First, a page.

Unissued stock is shares in a company that have been authorized for use, but which have never been issued. These shares cannot be used to cast votes in shareholder elections, nor are they entitled to receive dividends. The number of unissued shares is generally irrelevant to current shareholders, but could be a concern in the following two situations:
- A large number of unissued shares indicates that the board of directors could potentially sell or otherwise issue a large number of additional shares without prior investor approval. Doing so could drastically reduce earnings per share.
- A small number of unissued shares limits the ability of the board of directors to sell more shares, or to declare a stock dividend or stock split.
To calculate the amount of unissued stock, subtract the total number of shares outstanding from the total number of authorized shares, and also subtract the number of shares of treasury stock. For example, a business has 1,000,000 authorized shares, 100,000 shares outstanding, and 10,000 shares of treasury stock. The unissued stock is calculated as follows:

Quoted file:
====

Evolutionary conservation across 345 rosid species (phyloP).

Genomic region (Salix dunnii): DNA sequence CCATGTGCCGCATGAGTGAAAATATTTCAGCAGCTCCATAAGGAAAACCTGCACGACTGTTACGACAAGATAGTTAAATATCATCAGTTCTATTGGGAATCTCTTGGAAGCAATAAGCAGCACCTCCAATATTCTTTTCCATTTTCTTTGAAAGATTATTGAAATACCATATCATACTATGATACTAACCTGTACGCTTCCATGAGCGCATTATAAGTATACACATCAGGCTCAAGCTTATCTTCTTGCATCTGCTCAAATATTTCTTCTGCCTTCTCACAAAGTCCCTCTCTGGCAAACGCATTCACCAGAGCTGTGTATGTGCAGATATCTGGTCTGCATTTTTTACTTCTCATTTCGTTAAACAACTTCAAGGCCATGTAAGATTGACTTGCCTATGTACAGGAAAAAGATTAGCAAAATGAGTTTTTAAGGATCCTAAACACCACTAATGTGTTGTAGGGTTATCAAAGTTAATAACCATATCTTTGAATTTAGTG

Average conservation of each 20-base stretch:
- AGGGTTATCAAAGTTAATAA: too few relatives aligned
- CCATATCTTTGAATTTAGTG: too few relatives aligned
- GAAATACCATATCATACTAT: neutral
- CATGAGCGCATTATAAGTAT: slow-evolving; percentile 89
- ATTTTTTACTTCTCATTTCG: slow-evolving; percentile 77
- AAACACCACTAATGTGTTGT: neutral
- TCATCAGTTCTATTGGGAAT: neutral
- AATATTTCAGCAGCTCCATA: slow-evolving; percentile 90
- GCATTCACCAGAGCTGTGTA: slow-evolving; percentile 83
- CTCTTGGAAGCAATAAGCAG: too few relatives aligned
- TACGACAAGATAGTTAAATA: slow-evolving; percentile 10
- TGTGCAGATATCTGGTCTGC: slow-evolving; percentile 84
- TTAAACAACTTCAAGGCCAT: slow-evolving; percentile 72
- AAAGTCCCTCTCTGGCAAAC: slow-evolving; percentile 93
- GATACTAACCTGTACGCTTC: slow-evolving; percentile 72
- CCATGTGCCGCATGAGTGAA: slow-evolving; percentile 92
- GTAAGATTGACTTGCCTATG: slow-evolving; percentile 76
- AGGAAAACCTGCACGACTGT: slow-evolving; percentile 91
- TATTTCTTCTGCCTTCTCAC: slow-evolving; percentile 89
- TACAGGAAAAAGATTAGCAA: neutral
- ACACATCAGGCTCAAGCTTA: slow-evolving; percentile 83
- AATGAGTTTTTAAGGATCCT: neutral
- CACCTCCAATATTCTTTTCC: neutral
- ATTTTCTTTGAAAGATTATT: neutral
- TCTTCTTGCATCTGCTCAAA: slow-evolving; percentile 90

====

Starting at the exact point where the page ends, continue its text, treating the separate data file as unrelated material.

1,000,000 Authorized shares - 100,000 Shares outstanding - 10,000 Treasury shares
= 890,000 Unissued shares
Unissued stock has never even been printed on a stock certificate. It is more of a theoretical number of shares that could be issued, rather than an actual legal document.
Unissued stock is not the same as treasury stock. Treasury stock is shares that have been bought back from investors.